At the 2:43 minute mark, the video switches to thermal infrared and suddenly the extent and perimeter of the fire are very, very obvious. The video also catches water drops from a single engine air tanker and a helicopter.
NASA and CalFire have signed an agreement that allows CalFire to use NASA’s remote sensing technology to “cooperatively explore the use and future transfer of advanced fire sensing technology”.
Here is an excerpt from a news release. The entire release follows.
NASA has developed an innovative visible, infrared and thermal sensor called the NASAAutonomous Modular Scanner (AMS). The scanner has operated on both NASA’s IkhanaPredator B Unmanned Aerial Vehicle (UAV) and the manned NASA B200 King Air bothoperated by the Dryden Flight Research Center at Edwards, Calif. The scanner provides real-time wildfire imaging data over large-scale disaster events in the western United States andparticularly in California. The innovations include performing all processing on-board theaircraft autonomously and relaying the information through a satellite communications system todisaster managers located anywhere in the world.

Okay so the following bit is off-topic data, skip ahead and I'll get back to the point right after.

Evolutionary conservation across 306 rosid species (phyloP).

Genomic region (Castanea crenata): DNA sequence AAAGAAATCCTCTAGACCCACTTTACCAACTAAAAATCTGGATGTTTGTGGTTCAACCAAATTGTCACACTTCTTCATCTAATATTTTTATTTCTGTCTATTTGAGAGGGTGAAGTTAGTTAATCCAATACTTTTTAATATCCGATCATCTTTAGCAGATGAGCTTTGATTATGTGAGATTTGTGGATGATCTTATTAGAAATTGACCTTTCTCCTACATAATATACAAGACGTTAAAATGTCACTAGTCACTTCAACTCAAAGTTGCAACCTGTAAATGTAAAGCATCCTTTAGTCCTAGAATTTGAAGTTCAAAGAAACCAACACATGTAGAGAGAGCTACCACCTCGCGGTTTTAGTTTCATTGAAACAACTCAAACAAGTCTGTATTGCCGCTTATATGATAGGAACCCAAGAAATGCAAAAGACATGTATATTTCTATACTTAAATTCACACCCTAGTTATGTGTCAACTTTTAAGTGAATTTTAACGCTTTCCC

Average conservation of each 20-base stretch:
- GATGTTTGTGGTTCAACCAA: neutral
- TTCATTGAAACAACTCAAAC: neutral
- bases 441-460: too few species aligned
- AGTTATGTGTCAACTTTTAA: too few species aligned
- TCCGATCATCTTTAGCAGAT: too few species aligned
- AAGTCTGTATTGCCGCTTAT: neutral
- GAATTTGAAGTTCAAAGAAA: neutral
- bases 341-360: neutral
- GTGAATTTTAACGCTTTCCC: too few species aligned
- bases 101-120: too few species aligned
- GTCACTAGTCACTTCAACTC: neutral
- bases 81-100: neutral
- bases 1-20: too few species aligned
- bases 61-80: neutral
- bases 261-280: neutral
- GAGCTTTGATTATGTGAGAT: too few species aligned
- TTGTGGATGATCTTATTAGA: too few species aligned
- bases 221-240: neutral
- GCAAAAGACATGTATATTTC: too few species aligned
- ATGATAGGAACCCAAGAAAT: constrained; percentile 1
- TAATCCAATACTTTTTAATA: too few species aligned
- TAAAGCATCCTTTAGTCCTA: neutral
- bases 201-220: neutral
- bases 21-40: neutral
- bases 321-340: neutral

The U.S. Forest Service has two helicopters they call Firewatch Cobras which are retrofitted Bell AH-1 Cobra attack helicopters. The USFS has them outfitted with infrared sensors so that they can be used for close in intelligence support for ground troops, GIS mapping, real time color video, geo-referenced infrared, and infrared downlink. In addition to intelligence gathering, they are also used as a platform for an Air Attack Group Supervisor (ATGS) or a Helicopter Coordinator (HLCO).